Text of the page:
4) Describe a typical day for you – and any favorite tools you use regularly for anything related to social media.
The best part about my job — and about working in social media, generally, I’d say — is that there really is no typical day. I enjoy the overall mix of activities: strategy work, content development, campaign planning, and the analysis that is required to figure out what is working and what is not. With regard to tools, I’m a big fan of TweetDeck, which I use to monitor our branded accounts, to stay abreast of news, and to keep current with what’s happening in the world of social media. More recently, I’ve been trying to teach myself some of the tools of social network analysis, which is really useful for identifying key influencers. We also rely a lot on a TweetReach Pro account for measuring the impact on Twitter of key social media activities such as content amplification.
5) Is community management (group moderation) part of your responsibilities? Please describe those activities.
We actively manage our communities on Facebook as well as our LinkedIn groups. Our Facebook page tends to attract inquiries about our programs, and we collaborate with an internal team to ensure questions get answered in a timely fashion. Within the LinkedIn groups, I think of our role more as that of a convener. We create the space and the rules of good behavior — and then try to stay out of the way so that members can benefit from peer-to-peer exchanges, whether it’s about studying for the CFA exam or debating a contemporary issue in investment management.
Facebook India registration tile
6) Have you done any social media campaigns? Can you share any success stories (or lessons learned)?
We have run a variety of campaigns in support of many different objectives, from promoting our newest educational offering, the Claritas Program, to driving registrations for our live events programming and raising the visibility of the CFA charter and its value to employers by celebrating our newest CFA charterholders around the world. One of our biggest successes to date has been our social media amplification of CFA Institute live events, which attract some of the most renowned investment experts in the world. Our staff participate in live tweeting and write in-depth coverage for our blogs, which we then amplify through our various social media platforms and support with a modest investment in paid media. We are now looking at ways to improve engagement by using our platforms more strategically. For example, a large proportion of our more engaged followers on Facebook hail from India. So we’ve shifted social media coverage of our annual India Investment Conference every January to our Facebook page. Similarly, Sina Weibo serves as a locus of activity for our annual China Investment Conference.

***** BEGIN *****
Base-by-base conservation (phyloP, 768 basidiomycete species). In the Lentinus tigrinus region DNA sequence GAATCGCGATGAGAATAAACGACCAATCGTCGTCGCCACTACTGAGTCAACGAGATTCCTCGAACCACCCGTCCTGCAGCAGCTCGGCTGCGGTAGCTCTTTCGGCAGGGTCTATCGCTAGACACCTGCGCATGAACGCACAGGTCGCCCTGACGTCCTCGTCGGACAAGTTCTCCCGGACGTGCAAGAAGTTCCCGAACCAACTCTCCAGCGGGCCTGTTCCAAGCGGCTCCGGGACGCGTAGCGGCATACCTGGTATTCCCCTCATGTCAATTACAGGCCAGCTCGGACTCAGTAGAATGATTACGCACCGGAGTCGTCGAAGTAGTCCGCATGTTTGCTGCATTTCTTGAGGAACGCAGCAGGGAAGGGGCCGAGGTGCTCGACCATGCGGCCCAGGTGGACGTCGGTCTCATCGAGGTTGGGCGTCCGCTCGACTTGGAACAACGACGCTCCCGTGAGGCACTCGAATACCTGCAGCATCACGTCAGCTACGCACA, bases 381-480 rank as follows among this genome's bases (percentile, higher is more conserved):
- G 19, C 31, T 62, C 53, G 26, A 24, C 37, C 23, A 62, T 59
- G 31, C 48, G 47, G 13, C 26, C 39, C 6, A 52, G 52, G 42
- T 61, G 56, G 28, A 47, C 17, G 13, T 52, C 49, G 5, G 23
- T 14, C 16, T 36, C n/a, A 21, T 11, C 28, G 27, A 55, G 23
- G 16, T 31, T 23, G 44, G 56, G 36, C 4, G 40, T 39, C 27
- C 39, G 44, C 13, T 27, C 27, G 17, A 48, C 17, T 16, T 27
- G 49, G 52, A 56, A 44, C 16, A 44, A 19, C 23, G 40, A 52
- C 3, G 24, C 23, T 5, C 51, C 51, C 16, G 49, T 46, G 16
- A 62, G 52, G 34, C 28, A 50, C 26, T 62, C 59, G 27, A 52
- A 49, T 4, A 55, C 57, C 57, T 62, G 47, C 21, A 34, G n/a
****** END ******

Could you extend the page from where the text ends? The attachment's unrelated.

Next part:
Facebook India Conference content post 2
Facebook India Conference content post 1
One of the social media campaigns that I’m most proud of supports our Future of Finance initiative, an effort led by CFA Institute to shape a trustworthy, forward-thinking financial industry that better serves society. One of the centerpieces of the current campaign is the CFA Institute-authored Statement of Investor Rights, which outlines the ten rights that any investor should expect from financial service providers. The campaign features a variety of thought leadership, advocacy content, and standards aimed at many stakeholder audiences. In our most recent fiscal year ending in August, the campaign delivered nearly 87 million impressions on Twitter alone and achieved both a higher engagement rate and a lower cost per engagement than Twitter’s industry benchmarks for the media and nonprofit sectors.
7) What’s the hardest part of your job?
The hardest parts of my job are managing growth, balancing the business needs of the organization with the information needs of our audiences, and ensuring that our social media activities are appropriately aligned with our other external communications activities around the world.
8) Give us a glimpse into the future. If budget and resources were no object, what would you love to see in terms of your association’s social media presence in 3 years?
I’d love to have the resources to more intensively experiment with new paid social media formats, especially some of the new geotargeting and retargeting tools offered by Facebook and Twitter. I’d also invest in new platforms to enable more visual storytelling. And I’m hungry for more tools that would enable me to better understand the interest profiles, or “tribes,” that exist within our growing communities across the social web.